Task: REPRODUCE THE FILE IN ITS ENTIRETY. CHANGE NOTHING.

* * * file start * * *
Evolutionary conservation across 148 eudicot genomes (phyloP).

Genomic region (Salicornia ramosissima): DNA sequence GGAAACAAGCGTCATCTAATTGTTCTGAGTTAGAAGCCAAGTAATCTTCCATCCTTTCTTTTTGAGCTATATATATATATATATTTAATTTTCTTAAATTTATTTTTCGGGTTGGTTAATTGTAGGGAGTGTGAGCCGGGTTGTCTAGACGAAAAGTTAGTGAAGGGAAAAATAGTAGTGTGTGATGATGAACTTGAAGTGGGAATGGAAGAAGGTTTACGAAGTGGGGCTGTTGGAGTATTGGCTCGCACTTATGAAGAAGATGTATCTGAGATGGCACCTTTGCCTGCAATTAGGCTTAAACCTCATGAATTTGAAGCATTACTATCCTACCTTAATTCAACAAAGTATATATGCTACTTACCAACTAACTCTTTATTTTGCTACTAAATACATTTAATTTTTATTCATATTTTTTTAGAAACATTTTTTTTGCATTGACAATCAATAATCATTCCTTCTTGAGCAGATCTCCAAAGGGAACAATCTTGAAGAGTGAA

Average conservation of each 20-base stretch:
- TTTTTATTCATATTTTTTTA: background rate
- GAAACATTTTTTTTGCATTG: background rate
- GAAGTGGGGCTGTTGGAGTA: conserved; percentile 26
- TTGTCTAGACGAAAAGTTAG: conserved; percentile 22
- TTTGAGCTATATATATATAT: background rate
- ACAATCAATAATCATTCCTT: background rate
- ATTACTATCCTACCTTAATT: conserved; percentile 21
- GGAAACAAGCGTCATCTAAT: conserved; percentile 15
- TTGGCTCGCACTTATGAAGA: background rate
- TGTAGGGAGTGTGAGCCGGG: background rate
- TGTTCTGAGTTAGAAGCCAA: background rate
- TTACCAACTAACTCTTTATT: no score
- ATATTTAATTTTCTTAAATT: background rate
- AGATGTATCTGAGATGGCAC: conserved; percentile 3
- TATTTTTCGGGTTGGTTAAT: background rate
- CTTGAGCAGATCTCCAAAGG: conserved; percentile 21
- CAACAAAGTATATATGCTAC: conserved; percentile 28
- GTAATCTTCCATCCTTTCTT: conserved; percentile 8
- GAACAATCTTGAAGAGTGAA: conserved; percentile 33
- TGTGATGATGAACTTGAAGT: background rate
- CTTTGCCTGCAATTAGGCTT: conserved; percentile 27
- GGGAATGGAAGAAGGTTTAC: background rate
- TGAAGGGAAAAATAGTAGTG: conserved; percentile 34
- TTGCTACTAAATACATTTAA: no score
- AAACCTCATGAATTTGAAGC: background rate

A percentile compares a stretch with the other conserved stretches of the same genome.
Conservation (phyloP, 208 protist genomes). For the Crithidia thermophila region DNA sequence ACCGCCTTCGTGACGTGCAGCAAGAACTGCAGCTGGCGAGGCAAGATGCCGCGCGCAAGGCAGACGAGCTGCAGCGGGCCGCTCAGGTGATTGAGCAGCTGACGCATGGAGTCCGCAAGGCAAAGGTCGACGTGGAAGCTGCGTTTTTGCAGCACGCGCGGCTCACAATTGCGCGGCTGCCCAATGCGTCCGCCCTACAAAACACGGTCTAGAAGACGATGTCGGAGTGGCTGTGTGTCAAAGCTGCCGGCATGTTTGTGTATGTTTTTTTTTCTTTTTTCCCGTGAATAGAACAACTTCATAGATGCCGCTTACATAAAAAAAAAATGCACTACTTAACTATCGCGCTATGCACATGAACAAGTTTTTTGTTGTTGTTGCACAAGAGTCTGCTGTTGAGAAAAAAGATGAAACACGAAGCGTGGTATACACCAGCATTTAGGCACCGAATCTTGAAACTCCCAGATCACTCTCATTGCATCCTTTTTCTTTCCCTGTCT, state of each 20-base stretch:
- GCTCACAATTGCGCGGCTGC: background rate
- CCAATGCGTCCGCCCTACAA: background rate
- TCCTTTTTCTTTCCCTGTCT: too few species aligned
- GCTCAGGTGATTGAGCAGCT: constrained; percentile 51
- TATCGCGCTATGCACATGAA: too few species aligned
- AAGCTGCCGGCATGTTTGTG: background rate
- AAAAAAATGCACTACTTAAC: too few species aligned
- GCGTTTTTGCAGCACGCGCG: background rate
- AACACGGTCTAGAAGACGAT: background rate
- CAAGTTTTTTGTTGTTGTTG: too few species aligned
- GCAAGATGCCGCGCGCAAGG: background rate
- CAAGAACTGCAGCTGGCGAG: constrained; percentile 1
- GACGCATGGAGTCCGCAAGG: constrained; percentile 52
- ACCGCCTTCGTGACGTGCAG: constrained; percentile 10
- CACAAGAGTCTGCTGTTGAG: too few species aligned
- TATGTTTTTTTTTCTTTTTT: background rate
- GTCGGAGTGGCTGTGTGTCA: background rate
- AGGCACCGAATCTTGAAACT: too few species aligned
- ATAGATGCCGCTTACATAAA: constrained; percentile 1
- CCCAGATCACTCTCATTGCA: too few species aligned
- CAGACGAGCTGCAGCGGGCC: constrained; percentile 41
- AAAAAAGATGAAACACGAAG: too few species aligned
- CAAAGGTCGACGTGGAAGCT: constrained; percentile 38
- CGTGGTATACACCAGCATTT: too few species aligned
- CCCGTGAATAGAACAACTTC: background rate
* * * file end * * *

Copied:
Evolutionary conservation across 148 eudicot genomes (phyloP).

Genomic region (Salicornia ramosissima): DNA sequence GGAAACAAGCGTCATCTAATTGTTCTGAGTTAGAAGCCAAGTAATCTTCCATCCTTTCTTTTTGAGCTATATATATATATATATTTAATTTTCTTAAATTTATTTTTCGGGTTGGTTAATTGTAGGGAGTGTGAGCCGGGTTGTCTAGACGAAAAGTTAGTGAAGGGAAAAATAGTAGTGTGTGATGATGAACTTGAAGTGGGAATGGAAGAAGGTTTACGAAGTGGGGCTGTTGGAGTATTGGCTCGCACTTATGAAGAAGATGTATCTGAGATGGCACCTTTGCCTGCAATTAGGCTTAAACCTCATGAATTTGAAGCATTACTATCCTACCTTAATTCAACAAAGTATATATGCTACTTACCAACTAACTCTTTATTTTGCTACTAAATACATTTAATTTTTATTCATATTTTTTTAGAAACATTTTTTTTGCATTGACAATCAATAATCATTCCTTCTTGAGCAGATCTCCAAAGGGAACAATCTTGAAGAGTGAA

Average conservation of each 20-base stretch:
- TTTTTATTCATATTTTTTTA: background rate
- GAAACATTTTTTTTGCATTG: background rate
- GAAGTGGGGCTGTTGGAGTA: conserved; percentile 26
- TTGTCTAGACGAAAAGTTAG: conserved; percentile 22
- TTTGAGCTATATATATATAT: background rate
- ACAATCAATAATCATTCCTT: background rate
- ATTACTATCCTACCTTAATT: conserved; percentile 21
- GGAAACAAGCGTCATCTAAT: conserved; percentile 15
- TTGGCTCGCACTTATGAAGA: background rate
- TGTAGGGAGTGTGAGCCGGG: background rate
- TGTTCTGAGTTAGAAGCCAA: background rate
- TTACCAACTAACTCTTTATT: no score
- ATATTTAATTTTCTTAAATT: background rate
- AGATGTATCTGAGATGGCAC: conserved; percentile 3
- TATTTTTCGGGTTGGTTAAT: background rate
- CTTGAGCAGATCTCCAAAGG: conserved; percentile 21
- CAACAAAGTATATATGCTAC: conserved; percentile 28
- GTAATCTTCCATCCTTTCTT: conserved; percentile 8
- GAACAATCTTGAAGAGTGAA: conserved; percentile 33
- TGTGATGATGAACTTGAAGT: background rate
- CTTTGCCTGCAATTAGGCTT: conserved; percentile 27
- GGGAATGGAAGAAGGTTTAC: background rate
- TGAAGGGAAAAATAGTAGTG: conserved; percentile 34
- TTGCTACTAAATACATTTAA: no score
- AAACCTCATGAATTTGAAGC: background rate

A percentile compares a stretch with the other conserved stretches of the same genome.
Conservation (phyloP, 208 protist genomes). For the Crithidia thermophila region DNA sequence ACCGCCTTCGTGACGTGCAGCAAGAACTGCAGCTGGCGAGGCAAGATGCCGCGCGCAAGGCAGACGAGCTGCAGCGGGCCGCTCAGGTGATTGAGCAGCTGACGCATGGAGTCCGCAAGGCAAAGGTCGACGTGGAAGCTGCGTTTTTGCAGCACGCGCGGCTCACAATTGCGCGGCTGCCCAATGCGTCCGCCCTACAAAACACGGTCTAGAAGACGATGTCGGAGTGGCTGTGTGTCAAAGCTGCCGGCATGTTTGTGTATGTTTTTTTTTCTTTTTTCCCGTGAATAGAACAACTTCATAGATGCCGCTTACATAAAAAAAAAATGCACTACTTAACTATCGCGCTATGCACATGAACAAGTTTTTTGTTGTTGTTGCACAAGAGTCTGCTGTTGAGAAAAAAGATGAAACACGAAGCGTGGTATACACCAGCATTTAGGCACCGAATCTTGAAACTCCCAGATCACTCTCATTGCATCCTTTTTCTTTCCCTGTCT, state of each 20-base stretch:
- GCTCACAATTGCGCGGCTGC: background rate
- CCAATGCGTCCGCCCTACAA: background rate
- TCCTTTTTCTTTCCCTGTCT: too few species aligned
- GCTCAGGTGATTGAGCAGCT: constrained; percentile 51
- TATCGCGCTATGCACATGAA: too few species aligned
- AAGCTGCCGGCATGTTTGTG: background rate
- AAAAAAATGCACTACTTAAC: too few species aligned
- GCGTTTTTGCAGCACGCGCG: background rate
- AACACGGTCTAGAAGACGAT: background rate
- CAAGTTTTTTGTTGTTGTTG: too few species aligned
- GCAAGATGCCGCGCGCAAGG: background rate
- CAAGAACTGCAGCTGGCGAG: constrained; percentile 1
- GACGCATGGAGTCCGCAAGG: constrained; percentile 52
- ACCGCCTTCGTGACGTGCAG: constrained; percentile 10
- CACAAGAGTCTGCTGTTGAG: too few species aligned
- TATGTTTTTTTTTCTTTTTT: background rate
- GTCGGAGTGGCTGTGTGTCA: background rate
- AGGCACCGAATCTTGAAACT: too few species aligned
- ATAGATGCCGCTTACATAAA: constrained; percentile 1
- CCCAGATCACTCTCATTGCA: too few species aligned
- CAGACGAGCTGCAGCGGGCC: constrained; percentile 41
- AAAAAAGATGAAACACGAAG: too few species aligned
- CAAAGGTCGACGTGGAAGCT: constrained; percentile 38
- CGTGGTATACACCAGCATTT: too few species aligned
- CCCGTGAATAGAACAACTTC: background rate